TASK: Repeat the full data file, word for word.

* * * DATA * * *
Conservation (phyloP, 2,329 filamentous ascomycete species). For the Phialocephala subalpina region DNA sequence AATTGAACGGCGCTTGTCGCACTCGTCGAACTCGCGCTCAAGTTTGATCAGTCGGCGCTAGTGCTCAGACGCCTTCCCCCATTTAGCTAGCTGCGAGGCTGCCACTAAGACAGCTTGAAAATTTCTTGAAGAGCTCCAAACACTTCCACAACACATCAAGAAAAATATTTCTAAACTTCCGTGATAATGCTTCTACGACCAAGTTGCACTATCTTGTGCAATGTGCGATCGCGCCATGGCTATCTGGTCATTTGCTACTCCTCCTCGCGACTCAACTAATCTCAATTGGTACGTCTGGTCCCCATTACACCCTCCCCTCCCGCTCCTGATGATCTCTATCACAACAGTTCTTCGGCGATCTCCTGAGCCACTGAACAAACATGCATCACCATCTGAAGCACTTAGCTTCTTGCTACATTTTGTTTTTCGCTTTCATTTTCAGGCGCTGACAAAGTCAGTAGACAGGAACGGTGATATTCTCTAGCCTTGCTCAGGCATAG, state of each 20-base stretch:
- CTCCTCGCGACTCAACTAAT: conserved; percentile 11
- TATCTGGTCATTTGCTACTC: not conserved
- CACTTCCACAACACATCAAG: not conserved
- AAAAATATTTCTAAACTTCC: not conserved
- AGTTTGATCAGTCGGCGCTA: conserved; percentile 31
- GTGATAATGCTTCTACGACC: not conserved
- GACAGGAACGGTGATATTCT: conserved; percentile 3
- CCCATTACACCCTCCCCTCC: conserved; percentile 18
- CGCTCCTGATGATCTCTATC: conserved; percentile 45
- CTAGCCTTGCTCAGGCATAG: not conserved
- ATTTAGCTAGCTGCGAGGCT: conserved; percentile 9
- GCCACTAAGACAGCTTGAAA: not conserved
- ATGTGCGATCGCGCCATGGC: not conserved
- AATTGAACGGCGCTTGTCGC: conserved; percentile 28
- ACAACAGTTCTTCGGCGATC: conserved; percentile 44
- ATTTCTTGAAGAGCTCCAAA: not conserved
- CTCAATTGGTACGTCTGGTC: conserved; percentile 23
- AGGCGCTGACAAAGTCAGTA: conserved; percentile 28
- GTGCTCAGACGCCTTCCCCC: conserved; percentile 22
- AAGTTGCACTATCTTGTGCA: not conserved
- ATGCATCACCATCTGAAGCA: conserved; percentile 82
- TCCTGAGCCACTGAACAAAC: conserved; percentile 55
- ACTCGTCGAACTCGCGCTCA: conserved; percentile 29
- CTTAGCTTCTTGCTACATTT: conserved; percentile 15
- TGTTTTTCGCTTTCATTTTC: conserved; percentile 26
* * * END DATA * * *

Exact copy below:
Conservation (phyloP, 2,329 filamentous ascomycete species). For the Phialocephala subalpina region DNA sequence AATTGAACGGCGCTTGTCGCACTCGTCGAACTCGCGCTCAAGTTTGATCAGTCGGCGCTAGTGCTCAGACGCCTTCCCCCATTTAGCTAGCTGCGAGGCTGCCACTAAGACAGCTTGAAAATTTCTTGAAGAGCTCCAAACACTTCCACAACACATCAAGAAAAATATTTCTAAACTTCCGTGATAATGCTTCTACGACCAAGTTGCACTATCTTGTGCAATGTGCGATCGCGCCATGGCTATCTGGTCATTTGCTACTCCTCCTCGCGACTCAACTAATCTCAATTGGTACGTCTGGTCCCCATTACACCCTCCCCTCCCGCTCCTGATGATCTCTATCACAACAGTTCTTCGGCGATCTCCTGAGCCACTGAACAAACATGCATCACCATCTGAAGCACTTAGCTTCTTGCTACATTTTGTTTTTCGCTTTCATTTTCAGGCGCTGACAAAGTCAGTAGACAGGAACGGTGATATTCTCTAGCCTTGCTCAGGCATAG, state of each 20-base stretch:
- CTCCTCGCGACTCAACTAAT: conserved; percentile 11
- TATCTGGTCATTTGCTACTC: not conserved
- CACTTCCACAACACATCAAG: not conserved
- AAAAATATTTCTAAACTTCC: not conserved
- AGTTTGATCAGTCGGCGCTA: conserved; percentile 31
- GTGATAATGCTTCTACGACC: not conserved
- GACAGGAACGGTGATATTCT: conserved; percentile 3
- CCCATTACACCCTCCCCTCC: conserved; percentile 18
- CGCTCCTGATGATCTCTATC: conserved; percentile 45
- CTAGCCTTGCTCAGGCATAG: not conserved
- ATTTAGCTAGCTGCGAGGCT: conserved; percentile 9
- GCCACTAAGACAGCTTGAAA: not conserved
- ATGTGCGATCGCGCCATGGC: not conserved
- AATTGAACGGCGCTTGTCGC: conserved; percentile 28
- ACAACAGTTCTTCGGCGATC: conserved; percentile 44
- ATTTCTTGAAGAGCTCCAAA: not conserved
- CTCAATTGGTACGTCTGGTC: conserved; percentile 23
- AGGCGCTGACAAAGTCAGTA: conserved; percentile 28
- GTGCTCAGACGCCTTCCCCC: conserved; percentile 22
- AAGTTGCACTATCTTGTGCA: not conserved
- ATGCATCACCATCTGAAGCA: conserved; percentile 82
- TCCTGAGCCACTGAACAAAC: conserved; percentile 55
- ACTCGTCGAACTCGCGCTCA: conserved; percentile 29
- CTTAGCTTCTTGCTACATTT: conserved; percentile 15
- TGTTTTTCGCTTTCATTTTC: conserved; percentile 26